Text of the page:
July 2018
Volume 59, Issue 9
Open Access
ARVO Annual Meeting Abstract  |   July 2018
The effect of substratum on trabecular meshwork cell morphology and cellular communication by tunneling nanotubes
Author Affiliations & Notes
  • Kate E Keller
    Ophthalmology, Casey Eye Insitute - OHSU, Portland, Oregon, United States
  • Yong-Feng Yang
    Ophthalmology, Casey Eye Insitute - OHSU, Portland, Oregon, United States
  • Justin Nguyen
    Colorado College, Colorado Springs, Colorado, United States
  • Ying Ying Sun
    Ophthalmology, Casey Eye Insitute - OHSU, Portland, Oregon, United States
Investigative Ophthalmology & Visual Science July 2018, Vol.59, 4720. doi:
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    • Get Citation

      Kate E Keller, Yong-Feng Yang, Justin Nguyen, Ying Ying Sun; The effect of substratum on trabecular meshwork cell morphology and cellular communication by tunneling nanotubes. Invest. Ophthalmol. Vis. Sci. 2018;59(9):4720.

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      © ARVO (1962-2015); The Authors (2016-present)

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Abstract

Purpose : Trabecular meshwork (TM) cells form a continuous monolayer on the beams of the corneoscleral meshwork, but cells in the juxtacanalicular (JCT) region are sparse and interact via long cellular extensions. Some of these cell processes may form tunneling nanotubes (TNTs), which are actin-based structures that directly communicate signals and mitochondria via a tubular conduit. Studies with other cell types have demonstrated that extracellular matrix (ECM) influences TNT formation. ECM composition differs in the corneoscleral meshwork and JCT as well as in glaucoma versus normal TM. Here, we cultured TM cells on different ECM molecules, or on substrates that mimic the stiffness of normal and glaucomatous TM, to reveal factors that influence TNT formation.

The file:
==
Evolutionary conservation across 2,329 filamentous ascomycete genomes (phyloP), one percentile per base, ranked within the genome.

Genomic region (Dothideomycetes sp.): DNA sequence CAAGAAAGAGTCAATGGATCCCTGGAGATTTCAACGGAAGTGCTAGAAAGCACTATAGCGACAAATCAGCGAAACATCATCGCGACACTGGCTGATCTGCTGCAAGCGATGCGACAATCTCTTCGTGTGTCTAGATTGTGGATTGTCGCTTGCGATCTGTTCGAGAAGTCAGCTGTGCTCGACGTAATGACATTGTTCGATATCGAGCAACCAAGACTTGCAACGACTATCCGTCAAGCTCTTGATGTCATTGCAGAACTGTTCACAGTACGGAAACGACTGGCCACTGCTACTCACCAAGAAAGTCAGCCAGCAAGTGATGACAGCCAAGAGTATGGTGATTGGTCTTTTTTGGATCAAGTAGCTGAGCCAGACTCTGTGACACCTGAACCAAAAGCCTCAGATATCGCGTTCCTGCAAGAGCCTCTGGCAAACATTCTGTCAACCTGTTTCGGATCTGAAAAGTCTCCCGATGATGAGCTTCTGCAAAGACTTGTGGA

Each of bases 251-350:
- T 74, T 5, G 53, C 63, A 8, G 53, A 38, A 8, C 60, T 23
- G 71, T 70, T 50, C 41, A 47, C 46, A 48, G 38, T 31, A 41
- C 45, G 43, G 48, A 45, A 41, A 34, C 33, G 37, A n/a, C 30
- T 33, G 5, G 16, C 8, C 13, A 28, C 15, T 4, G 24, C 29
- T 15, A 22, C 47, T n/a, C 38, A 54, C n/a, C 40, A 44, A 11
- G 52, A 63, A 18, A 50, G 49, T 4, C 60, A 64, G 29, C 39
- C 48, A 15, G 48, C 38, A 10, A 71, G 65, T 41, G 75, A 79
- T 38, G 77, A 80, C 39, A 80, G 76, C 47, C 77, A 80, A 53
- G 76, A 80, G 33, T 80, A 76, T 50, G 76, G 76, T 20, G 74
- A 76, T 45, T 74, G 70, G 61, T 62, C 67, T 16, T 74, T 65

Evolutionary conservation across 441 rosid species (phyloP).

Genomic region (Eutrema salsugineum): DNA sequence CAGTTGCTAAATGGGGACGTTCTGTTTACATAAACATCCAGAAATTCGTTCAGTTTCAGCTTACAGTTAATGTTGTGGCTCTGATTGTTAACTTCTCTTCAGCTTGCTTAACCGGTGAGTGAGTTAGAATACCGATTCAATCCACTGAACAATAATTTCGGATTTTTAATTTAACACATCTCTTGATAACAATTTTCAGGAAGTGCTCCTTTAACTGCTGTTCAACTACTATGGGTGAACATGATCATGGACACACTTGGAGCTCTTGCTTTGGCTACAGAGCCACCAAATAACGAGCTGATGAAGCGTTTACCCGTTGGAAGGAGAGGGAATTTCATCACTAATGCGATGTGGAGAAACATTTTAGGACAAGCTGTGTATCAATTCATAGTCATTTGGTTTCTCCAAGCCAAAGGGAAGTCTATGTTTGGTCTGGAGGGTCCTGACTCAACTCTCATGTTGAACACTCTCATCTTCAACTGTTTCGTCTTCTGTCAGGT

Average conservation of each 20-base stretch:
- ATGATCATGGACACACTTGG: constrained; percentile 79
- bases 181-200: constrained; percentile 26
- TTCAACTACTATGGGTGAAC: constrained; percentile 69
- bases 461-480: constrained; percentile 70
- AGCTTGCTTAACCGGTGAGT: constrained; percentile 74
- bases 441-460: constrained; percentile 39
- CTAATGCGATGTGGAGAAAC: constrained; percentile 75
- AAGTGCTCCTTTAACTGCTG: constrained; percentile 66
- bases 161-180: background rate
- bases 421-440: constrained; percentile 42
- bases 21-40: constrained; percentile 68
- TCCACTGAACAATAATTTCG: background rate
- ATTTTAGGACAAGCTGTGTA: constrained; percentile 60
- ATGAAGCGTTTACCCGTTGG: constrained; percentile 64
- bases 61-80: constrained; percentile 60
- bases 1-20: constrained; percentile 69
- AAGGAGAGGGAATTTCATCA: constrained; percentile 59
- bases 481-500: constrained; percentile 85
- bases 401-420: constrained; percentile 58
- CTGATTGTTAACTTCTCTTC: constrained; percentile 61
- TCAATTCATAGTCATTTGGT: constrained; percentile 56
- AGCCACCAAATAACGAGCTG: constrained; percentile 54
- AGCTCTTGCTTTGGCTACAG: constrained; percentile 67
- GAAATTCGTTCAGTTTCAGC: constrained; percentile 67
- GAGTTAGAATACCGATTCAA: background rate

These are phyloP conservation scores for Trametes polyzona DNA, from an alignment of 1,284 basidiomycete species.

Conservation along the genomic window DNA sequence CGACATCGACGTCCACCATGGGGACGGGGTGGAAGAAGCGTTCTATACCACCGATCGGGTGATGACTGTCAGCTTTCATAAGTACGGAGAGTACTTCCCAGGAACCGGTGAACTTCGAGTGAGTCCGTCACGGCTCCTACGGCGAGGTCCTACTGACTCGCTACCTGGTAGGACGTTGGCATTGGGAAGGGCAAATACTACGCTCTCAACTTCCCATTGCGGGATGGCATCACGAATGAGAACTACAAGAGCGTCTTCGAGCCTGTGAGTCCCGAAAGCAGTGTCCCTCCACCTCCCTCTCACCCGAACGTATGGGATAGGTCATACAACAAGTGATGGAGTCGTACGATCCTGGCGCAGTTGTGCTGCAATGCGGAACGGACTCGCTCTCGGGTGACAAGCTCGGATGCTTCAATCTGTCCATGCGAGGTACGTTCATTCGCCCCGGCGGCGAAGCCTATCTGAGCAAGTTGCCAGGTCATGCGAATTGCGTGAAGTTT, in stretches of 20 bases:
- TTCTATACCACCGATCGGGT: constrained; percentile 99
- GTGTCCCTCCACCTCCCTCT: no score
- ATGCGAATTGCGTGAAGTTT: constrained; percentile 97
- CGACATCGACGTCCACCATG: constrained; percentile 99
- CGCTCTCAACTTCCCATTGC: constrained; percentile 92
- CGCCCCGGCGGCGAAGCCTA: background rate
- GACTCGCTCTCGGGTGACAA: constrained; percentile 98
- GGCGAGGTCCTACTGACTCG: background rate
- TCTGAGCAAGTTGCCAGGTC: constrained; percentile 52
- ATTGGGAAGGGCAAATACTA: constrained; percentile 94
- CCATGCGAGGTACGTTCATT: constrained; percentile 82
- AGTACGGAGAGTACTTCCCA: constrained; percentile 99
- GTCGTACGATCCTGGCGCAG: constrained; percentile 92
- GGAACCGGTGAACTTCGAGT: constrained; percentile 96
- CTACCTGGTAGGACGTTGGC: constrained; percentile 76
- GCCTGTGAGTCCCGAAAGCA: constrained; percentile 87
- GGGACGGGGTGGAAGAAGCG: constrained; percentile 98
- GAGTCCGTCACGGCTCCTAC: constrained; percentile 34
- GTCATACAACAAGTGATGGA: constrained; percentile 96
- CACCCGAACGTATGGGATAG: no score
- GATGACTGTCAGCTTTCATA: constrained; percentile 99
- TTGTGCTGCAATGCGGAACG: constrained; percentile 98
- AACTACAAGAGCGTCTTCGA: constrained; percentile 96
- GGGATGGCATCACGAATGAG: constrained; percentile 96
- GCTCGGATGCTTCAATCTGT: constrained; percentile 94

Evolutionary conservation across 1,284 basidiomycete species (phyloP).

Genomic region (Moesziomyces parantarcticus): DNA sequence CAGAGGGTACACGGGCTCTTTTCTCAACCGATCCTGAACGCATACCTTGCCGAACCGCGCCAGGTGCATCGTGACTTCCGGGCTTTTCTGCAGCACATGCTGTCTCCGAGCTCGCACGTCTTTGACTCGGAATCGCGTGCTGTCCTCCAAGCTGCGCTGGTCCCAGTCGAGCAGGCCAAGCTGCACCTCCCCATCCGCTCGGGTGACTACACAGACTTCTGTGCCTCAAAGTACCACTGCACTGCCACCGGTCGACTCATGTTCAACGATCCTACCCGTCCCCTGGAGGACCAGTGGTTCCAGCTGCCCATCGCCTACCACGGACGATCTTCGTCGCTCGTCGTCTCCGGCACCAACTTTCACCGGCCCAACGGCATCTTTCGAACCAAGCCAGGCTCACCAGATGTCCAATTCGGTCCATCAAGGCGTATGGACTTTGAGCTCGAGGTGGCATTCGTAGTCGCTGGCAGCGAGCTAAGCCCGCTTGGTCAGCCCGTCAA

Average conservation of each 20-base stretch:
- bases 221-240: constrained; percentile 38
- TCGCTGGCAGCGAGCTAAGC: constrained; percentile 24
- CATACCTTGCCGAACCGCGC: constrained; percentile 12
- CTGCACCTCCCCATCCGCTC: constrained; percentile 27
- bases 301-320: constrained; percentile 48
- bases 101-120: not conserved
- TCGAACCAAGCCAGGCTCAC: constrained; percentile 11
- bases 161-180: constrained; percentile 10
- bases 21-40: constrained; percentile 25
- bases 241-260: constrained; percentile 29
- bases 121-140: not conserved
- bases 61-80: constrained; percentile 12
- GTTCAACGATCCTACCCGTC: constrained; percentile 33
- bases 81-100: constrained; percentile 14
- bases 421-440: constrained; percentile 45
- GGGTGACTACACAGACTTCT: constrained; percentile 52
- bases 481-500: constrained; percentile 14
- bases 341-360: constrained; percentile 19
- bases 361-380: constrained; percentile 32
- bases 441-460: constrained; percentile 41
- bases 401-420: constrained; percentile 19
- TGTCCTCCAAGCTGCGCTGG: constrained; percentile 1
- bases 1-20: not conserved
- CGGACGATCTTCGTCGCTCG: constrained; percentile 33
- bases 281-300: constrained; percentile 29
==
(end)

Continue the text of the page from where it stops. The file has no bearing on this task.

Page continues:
Methods : Human TM cells were cultured on collagen I, collagen IV, elastin, laminin, and Pronectin, or on substrates of defined stiffness (4, 12, and 50 kPa) for 24 hours. Actin was labeled with Spirochrome SiR-actin and cell membranes were immunolabeled with CD44. Z-stack images were acquired by confocal microscopy. Imaris software (Bitplane) was used to calculate the area and volume of cells. To measure cellular communication via TNTs, TM cells were labeled separately with fluorescent Vybrant dyes, DiO and DiD, or MitoTracker and the number of cells containing vesicles/mitochondria of the opposite color were counted.

Results : TM cells cultured on elastin were approximately 24% larger in area and volume (8,444 µm2, 11,077 µm3; n=42) than those cultured on collagen type IV (6403 µm2, 8497 µm3; n=59; p<0.05). TM cells cultured on elastin and collagen type I showed formation of prominent thick actin stress fibers, whereas stress fibers were largely absent when TM cells were cultured on collagen type IV. Seventy percent of TM cells cultured on laminin contained transferred mitochondria, whereas only 50% of cells cultured on collagen type IV had transferred mitochondria. As stiffness increased, the percentage of cells containing vesicles of the opposite color significantly increased from 35% (4kPa) to 51% (50 kPa; n=19 images; p<0.05).

Conclusions : Our data clearly demonstrate that ECM molecules and substrate stiffness affects TM cellular morphology and cellular communication via TNTs. Because ECM composition and stiffness varies in glaucoma TM, these results may reveal factors that maintain the health of endogenous TM cells in situ.

This is an abstract that was submitted for the 2018 ARVO Annual Meeting, held in Honolulu, Hawaii, April 29 - May 3, 2018.

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